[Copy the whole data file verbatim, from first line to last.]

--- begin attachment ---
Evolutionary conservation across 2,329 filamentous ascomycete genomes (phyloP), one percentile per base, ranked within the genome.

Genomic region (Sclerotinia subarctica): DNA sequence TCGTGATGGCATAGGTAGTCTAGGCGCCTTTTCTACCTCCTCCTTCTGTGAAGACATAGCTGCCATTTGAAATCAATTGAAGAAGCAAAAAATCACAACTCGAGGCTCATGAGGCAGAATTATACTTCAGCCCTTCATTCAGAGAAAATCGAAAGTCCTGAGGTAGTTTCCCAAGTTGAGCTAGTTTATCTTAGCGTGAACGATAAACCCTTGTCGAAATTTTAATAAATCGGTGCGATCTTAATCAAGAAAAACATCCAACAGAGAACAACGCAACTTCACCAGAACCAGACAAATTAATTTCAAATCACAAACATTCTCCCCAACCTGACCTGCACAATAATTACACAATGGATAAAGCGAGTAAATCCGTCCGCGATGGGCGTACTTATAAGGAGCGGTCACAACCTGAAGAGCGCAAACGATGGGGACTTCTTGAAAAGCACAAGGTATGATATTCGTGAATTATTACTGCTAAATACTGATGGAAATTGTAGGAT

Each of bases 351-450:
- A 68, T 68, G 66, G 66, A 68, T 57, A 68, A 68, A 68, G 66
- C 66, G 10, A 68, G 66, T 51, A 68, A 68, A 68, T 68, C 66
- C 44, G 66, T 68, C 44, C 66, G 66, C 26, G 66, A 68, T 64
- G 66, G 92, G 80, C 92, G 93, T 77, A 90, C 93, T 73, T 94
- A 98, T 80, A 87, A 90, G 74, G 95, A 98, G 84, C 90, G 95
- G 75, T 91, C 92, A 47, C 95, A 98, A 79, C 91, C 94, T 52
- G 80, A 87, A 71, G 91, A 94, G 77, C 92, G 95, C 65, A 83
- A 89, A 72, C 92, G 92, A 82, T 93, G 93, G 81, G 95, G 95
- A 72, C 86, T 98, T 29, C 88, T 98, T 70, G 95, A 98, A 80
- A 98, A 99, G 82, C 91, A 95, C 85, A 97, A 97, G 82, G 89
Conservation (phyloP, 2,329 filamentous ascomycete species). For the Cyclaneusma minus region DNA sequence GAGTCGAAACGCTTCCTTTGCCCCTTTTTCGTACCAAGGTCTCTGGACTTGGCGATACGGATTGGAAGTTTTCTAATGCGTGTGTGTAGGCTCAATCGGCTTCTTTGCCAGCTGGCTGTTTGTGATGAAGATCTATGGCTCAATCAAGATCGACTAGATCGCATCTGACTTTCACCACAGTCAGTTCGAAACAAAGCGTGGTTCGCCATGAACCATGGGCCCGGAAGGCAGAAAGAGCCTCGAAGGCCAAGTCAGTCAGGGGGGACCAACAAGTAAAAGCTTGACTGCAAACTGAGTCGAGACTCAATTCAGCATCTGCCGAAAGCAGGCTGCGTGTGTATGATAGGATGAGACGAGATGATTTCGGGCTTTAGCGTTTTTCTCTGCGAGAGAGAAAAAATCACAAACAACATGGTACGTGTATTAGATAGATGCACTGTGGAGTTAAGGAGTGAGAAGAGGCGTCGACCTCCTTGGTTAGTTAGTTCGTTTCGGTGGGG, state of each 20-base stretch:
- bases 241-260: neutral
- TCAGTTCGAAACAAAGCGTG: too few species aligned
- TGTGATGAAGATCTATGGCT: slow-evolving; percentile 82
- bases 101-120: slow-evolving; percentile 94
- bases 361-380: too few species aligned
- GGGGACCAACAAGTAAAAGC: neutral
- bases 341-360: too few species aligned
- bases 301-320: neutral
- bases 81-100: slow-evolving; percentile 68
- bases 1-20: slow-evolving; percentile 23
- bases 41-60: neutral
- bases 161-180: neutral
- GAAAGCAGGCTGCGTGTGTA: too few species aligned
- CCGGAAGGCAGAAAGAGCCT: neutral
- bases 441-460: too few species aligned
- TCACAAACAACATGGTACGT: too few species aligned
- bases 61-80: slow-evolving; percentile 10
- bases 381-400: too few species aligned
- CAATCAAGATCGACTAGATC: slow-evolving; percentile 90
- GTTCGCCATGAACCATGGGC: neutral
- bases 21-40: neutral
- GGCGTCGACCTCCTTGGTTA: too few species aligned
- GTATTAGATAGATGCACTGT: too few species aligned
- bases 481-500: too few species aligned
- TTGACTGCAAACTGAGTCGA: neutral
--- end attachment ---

Evolutionary conservation across 2,329 filamentous ascomycete genomes (phyloP), one percentile per base, ranked within the genome.

Genomic region (Sclerotinia subarctica): DNA sequence TCGTGATGGCATAGGTAGTCTAGGCGCCTTTTCTACCTCCTCCTTCTGTGAAGACATAGCTGCCATTTGAAATCAATTGAAGAAGCAAAAAATCACAACTCGAGGCTCATGAGGCAGAATTATACTTCAGCCCTTCATTCAGAGAAAATCGAAAGTCCTGAGGTAGTTTCCCAAGTTGAGCTAGTTTATCTTAGCGTGAACGATAAACCCTTGTCGAAATTTTAATAAATCGGTGCGATCTTAATCAAGAAAAACATCCAACAGAGAACAACGCAACTTCACCAGAACCAGACAAATTAATTTCAAATCACAAACATTCTCCCCAACCTGACCTGCACAATAATTACACAATGGATAAAGCGAGTAAATCCGTCCGCGATGGGCGTACTTATAAGGAGCGGTCACAACCTGAAGAGCGCAAACGATGGGGACTTCTTGAAAAGCACAAGGTATGATATTCGTGAATTATTACTGCTAAATACTGATGGAAATTGTAGGAT

Each of bases 351-450:
- A 68, T 68, G 66, G 66, A 68, T 57, A 68, A 68, A 68, G 66
- C 66, G 10, A 68, G 66, T 51, A 68, A 68, A 68, T 68, C 66
- C 44, G 66, T 68, C 44, C 66, G 66, C 26, G 66, A 68, T 64
- G 66, G 92, G 80, C 92, G 93, T 77, A 90, C 93, T 73, T 94
- A 98, T 80, A 87, A 90, G 74, G 95, A 98, G 84, C 90, G 95
- G 75, T 91, C 92, A 47, C 95, A 98, A 79, C 91, C 94, T 52
- G 80, A 87, A 71, G 91, A 94, G 77, C 92, G 95, C 65, A 83
- A 89, A 72, C 92, G 92, A 82, T 93, G 93, G 81, G 95, G 95
- A 72, C 86, T 98, T 29, C 88, T 98, T 70, G 95, A 98, A 80
- A 98, A 99, G 82, C 91, A 95, C 85, A 97, A 97, G 82, G 89
Conservation (phyloP, 2,329 filamentous ascomycete species). For the Cyclaneusma minus region DNA sequence GAGTCGAAACGCTTCCTTTGCCCCTTTTTCGTACCAAGGTCTCTGGACTTGGCGATACGGATTGGAAGTTTTCTAATGCGTGTGTGTAGGCTCAATCGGCTTCTTTGCCAGCTGGCTGTTTGTGATGAAGATCTATGGCTCAATCAAGATCGACTAGATCGCATCTGACTTTCACCACAGTCAGTTCGAAACAAAGCGTGGTTCGCCATGAACCATGGGCCCGGAAGGCAGAAAGAGCCTCGAAGGCCAAGTCAGTCAGGGGGGACCAACAAGTAAAAGCTTGACTGCAAACTGAGTCGAGACTCAATTCAGCATCTGCCGAAAGCAGGCTGCGTGTGTATGATAGGATGAGACGAGATGATTTCGGGCTTTAGCGTTTTTCTCTGCGAGAGAGAAAAAATCACAAACAACATGGTACGTGTATTAGATAGATGCACTGTGGAGTTAAGGAGTGAGAAGAGGCGTCGACCTCCTTGGTTAGTTAGTTCGTTTCGGTGGGG, state of each 20-base stretch:
- bases 241-260: neutral
- TCAGTTCGAAACAAAGCGTG: too few species aligned
- TGTGATGAAGATCTATGGCT: slow-evolving; percentile 82
- bases 101-120: slow-evolving; percentile 94
- bases 361-380: too few species aligned
- GGGGACCAACAAGTAAAAGC: neutral
- bases 341-360: too few species aligned
- bases 301-320: neutral
- bases 81-100: slow-evolving; percentile 68
- bases 1-20: slow-evolving; percentile 23
- bases 41-60: neutral
- bases 161-180: neutral
- GAAAGCAGGCTGCGTGTGTA: too few species aligned
- CCGGAAGGCAGAAAGAGCCT: neutral
- bases 441-460: too few species aligned
- TCACAAACAACATGGTACGT: too few species aligned
- bases 61-80: slow-evolving; percentile 10
- bases 381-400: too few species aligned
- CAATCAAGATCGACTAGATC: slow-evolving; percentile 90
- GTTCGCCATGAACCATGGGC: neutral
- bases 21-40: neutral
- GGCGTCGACCTCCTTGGTTA: too few species aligned
- GTATTAGATAGATGCACTGT: too few species aligned
- bases 481-500: too few species aligned
- TTGACTGCAAACTGAGTCGA: neutral